Thursday, January 11, 2018

Just 1% of targeted Indian women "receive" maternal benefit under Modi's aadhaar-linked Matru Vandana project

By Our Representative
A year after Prime Minister Narendra Modi declared that the government would provide maternity benefit of Rs 6,000, under the Pradhan Mantri Matru Vandana Yojana (PMMVY), which succeeded the previous UPA government’s Indira Gandhi Matritva Sahyog Yojana (IGMSY), just about 1% of the targeted beneficiaries have so far been covered under the much-trumpeted scheme.
Revealing this, well-known Belgian-born Indian developmental economist Jean Deze, known to be a close associate of Nobel laureate Amarya Sen, has said in a blog that while RGMSY has been “discontinued”, the PMMVY has been “held up by a series of delays”, and, “according to a recent statement of the ministry of women and child development, only 10,000 women have received maternity benefits under PMMVY so far.”
Modi’s announcement, made on December 31, “possibly aimed at sweetening the demonetisation pill”, however, failed to mention is that the maternity entitlements of Rs 6,000 per child, which he referred to, was only “a legal right of all Indian women since 2013 under the National Food Security Act (NFSA), and that his government had done nothing about it”, Dreze writes.
“The finance ministry made a modest allocation of Rs 2,700 crore for maternity benefits in the 2017-18 Budget – a fraction of what is required for universal coverage as per NFSA norms”, says Dreze, who is visiting professor at Ranchi University and honorary professor at the Delhi School of Economics, adding, this was followed by the women and child development ministry designing the new scheme for this purpose, which came to known as IGMY. “Workshops were organised, guidelines prepared and software developed.”
Jean Dreze
“PMMVY involves a blatantly illegal dilution of women’s rights under NFSA”, Dreze says, adding, “Not only are the benefits conditional, as with IGMSY, they are also restricted to one child per woman. In fact, they are restricted to the first living child. This means that any woman who already has a child today is excluded from PMMVY.”
Calling it “illegal”, Dreze says, “NFSA clearly says that ‘every pregnant and lactating mother’ is entitled to maternity benefits of Rs 6,000”, adding, though the Act also states that maternity benefits are “subject to such schemes as may be framed by the Central Government”, but surely “that is not a licence to dilute the legal rights enshrined in the Act.”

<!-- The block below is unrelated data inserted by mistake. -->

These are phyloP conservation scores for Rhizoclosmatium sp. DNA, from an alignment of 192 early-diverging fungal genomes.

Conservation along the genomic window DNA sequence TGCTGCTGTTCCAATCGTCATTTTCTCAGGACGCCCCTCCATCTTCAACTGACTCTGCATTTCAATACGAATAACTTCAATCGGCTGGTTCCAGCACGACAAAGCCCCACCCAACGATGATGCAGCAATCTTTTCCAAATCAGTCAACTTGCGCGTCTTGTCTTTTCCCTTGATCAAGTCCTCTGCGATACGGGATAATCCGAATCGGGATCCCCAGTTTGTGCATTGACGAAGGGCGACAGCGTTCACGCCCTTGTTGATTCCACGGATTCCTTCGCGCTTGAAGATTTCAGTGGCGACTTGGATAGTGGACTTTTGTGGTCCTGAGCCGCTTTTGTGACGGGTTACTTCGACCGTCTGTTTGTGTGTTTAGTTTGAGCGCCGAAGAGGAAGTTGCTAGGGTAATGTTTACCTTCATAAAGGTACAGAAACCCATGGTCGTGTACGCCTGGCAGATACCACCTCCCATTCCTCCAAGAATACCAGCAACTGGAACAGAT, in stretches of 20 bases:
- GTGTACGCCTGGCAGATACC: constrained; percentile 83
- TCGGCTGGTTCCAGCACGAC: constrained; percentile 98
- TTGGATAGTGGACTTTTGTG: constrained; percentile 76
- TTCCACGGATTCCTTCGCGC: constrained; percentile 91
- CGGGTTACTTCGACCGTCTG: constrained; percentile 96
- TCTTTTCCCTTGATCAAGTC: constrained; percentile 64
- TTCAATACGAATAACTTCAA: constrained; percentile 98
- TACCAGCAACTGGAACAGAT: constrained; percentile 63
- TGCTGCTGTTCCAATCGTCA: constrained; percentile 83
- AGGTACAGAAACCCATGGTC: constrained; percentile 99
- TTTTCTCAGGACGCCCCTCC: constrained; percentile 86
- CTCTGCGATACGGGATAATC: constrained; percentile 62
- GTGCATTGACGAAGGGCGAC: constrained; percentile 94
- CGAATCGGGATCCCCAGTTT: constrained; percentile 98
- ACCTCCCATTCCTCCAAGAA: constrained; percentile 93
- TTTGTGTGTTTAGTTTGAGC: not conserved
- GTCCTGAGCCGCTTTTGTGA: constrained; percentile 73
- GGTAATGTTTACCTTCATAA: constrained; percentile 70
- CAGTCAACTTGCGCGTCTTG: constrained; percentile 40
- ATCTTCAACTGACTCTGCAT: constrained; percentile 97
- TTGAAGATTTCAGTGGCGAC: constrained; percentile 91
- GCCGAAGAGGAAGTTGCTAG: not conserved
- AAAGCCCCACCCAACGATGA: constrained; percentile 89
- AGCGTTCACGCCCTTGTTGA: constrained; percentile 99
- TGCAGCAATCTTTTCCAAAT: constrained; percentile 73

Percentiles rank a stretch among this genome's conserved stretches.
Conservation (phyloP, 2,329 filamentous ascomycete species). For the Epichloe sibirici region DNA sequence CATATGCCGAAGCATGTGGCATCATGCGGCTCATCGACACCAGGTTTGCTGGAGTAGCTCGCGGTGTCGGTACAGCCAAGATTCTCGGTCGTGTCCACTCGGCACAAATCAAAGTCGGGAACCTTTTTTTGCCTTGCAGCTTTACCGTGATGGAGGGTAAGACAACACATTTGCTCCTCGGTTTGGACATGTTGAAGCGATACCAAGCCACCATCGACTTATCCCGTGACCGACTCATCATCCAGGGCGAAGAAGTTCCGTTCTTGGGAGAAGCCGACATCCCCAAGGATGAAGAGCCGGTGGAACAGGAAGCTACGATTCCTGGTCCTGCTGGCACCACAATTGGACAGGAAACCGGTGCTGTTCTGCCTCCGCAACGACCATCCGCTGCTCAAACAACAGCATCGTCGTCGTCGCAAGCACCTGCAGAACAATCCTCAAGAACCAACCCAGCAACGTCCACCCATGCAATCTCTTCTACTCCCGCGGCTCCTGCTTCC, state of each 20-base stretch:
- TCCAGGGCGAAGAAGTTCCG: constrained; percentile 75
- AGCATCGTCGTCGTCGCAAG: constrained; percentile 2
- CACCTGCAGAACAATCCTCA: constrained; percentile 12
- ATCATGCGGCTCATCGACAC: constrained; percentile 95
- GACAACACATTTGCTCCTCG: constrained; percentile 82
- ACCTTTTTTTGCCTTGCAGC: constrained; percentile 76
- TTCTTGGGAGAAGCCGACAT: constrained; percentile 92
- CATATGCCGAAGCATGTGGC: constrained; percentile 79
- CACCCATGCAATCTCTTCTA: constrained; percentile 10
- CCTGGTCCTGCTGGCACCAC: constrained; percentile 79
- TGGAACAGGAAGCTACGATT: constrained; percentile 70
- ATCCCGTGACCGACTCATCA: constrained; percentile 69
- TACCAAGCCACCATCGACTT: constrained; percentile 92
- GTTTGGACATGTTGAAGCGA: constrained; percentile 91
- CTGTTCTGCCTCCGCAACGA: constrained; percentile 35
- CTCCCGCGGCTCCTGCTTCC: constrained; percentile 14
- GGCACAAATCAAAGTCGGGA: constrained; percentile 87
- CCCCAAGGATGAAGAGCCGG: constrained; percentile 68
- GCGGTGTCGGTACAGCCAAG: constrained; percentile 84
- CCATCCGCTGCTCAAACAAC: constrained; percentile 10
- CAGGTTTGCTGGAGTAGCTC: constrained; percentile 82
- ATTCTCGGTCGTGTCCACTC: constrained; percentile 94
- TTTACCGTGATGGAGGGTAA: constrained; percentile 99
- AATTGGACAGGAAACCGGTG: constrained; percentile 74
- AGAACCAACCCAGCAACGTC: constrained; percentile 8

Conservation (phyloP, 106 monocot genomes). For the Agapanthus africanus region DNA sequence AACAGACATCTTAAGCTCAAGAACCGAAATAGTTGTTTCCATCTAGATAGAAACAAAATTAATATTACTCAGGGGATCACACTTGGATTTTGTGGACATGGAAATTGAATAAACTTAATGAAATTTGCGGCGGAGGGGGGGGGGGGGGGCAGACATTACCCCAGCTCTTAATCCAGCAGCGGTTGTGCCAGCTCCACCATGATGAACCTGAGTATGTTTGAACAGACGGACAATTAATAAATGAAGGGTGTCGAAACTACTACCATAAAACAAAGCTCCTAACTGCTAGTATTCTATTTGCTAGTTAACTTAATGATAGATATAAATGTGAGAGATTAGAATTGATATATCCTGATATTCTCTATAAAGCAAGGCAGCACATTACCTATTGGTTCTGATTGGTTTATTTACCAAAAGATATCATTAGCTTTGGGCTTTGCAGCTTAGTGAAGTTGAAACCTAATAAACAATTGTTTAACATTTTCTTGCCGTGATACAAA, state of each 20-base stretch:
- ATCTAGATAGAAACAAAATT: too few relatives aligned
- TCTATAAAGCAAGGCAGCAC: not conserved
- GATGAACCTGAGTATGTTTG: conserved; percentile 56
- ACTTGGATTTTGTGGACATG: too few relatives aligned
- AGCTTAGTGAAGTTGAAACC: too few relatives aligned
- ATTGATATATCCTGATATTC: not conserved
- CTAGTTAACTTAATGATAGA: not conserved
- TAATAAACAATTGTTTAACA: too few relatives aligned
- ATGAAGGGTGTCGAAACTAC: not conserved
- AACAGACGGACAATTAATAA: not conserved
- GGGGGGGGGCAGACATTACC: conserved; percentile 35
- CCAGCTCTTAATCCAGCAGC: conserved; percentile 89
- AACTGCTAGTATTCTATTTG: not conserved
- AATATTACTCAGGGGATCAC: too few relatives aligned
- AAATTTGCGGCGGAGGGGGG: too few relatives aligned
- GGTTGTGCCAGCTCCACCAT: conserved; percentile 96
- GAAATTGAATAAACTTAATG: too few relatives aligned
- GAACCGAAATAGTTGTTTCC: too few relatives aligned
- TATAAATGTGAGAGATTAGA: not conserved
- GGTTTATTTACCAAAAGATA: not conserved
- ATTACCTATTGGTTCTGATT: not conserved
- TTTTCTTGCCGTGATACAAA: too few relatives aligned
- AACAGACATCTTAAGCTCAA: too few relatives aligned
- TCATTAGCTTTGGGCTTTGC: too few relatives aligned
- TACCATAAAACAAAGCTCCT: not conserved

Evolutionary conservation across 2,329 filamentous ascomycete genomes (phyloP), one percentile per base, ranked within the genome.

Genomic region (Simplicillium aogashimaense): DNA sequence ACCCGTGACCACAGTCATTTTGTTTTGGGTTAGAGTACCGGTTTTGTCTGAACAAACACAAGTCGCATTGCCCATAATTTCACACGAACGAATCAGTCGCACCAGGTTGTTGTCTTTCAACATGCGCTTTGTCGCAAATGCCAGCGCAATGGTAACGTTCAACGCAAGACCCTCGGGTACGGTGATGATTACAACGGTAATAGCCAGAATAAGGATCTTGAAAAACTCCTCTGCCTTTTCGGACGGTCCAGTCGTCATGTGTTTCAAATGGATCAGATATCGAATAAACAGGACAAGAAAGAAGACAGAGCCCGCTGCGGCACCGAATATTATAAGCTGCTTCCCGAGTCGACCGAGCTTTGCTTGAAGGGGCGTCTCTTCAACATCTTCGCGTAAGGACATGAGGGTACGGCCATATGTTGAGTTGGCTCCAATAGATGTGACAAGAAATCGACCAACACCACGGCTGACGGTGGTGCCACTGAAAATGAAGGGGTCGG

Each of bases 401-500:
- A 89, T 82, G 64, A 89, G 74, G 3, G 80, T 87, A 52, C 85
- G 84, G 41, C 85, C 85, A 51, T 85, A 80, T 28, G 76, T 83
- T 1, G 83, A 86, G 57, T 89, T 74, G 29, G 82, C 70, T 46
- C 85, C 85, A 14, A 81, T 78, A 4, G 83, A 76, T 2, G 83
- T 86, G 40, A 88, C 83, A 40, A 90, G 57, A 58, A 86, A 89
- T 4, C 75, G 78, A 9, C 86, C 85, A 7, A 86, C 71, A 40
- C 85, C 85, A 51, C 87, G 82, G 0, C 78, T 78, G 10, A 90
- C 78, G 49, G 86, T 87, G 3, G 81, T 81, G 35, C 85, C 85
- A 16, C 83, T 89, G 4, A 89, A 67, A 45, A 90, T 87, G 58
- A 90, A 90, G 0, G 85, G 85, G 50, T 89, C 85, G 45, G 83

In an affidavit to the Supreme Court, the Government of India admitted on April 3, 2017 that “all the pregnant women and lactating mothers would be given Rs 6,000 in instalments” (except those already covered in the formal sector), with retrospective effect from January 1, 2017. “Nothing of the sort is happening under PMMVY”, insists Dreze.
Pointing out that “an extraordinary gesture of stinginess” PMMVY is reducing the benefits from Rs 6,000 to Rs 5,000 per child, that too contingent on aadhaar, Dreze says, this is happening at a time when the Janani Suraksha Yojana (JSY), under which pregnant women currently receive cash incentives for institutional deliveries, “is due to be phased out.” He adds, “Aadhaar is mandatory at every step – not only the mother’s Aadhaar, but also her husband’s (every mother is presumed to have one)”.
“At every step, the main concern seems to be to save money”, says Dreze, adding, “With benefits … subject to a host of conditionalities, the government is all set to minimise the cost of PMMVY. Mothers and children, for their part, will continue to be deprived of the barest economic support in their time of need.”

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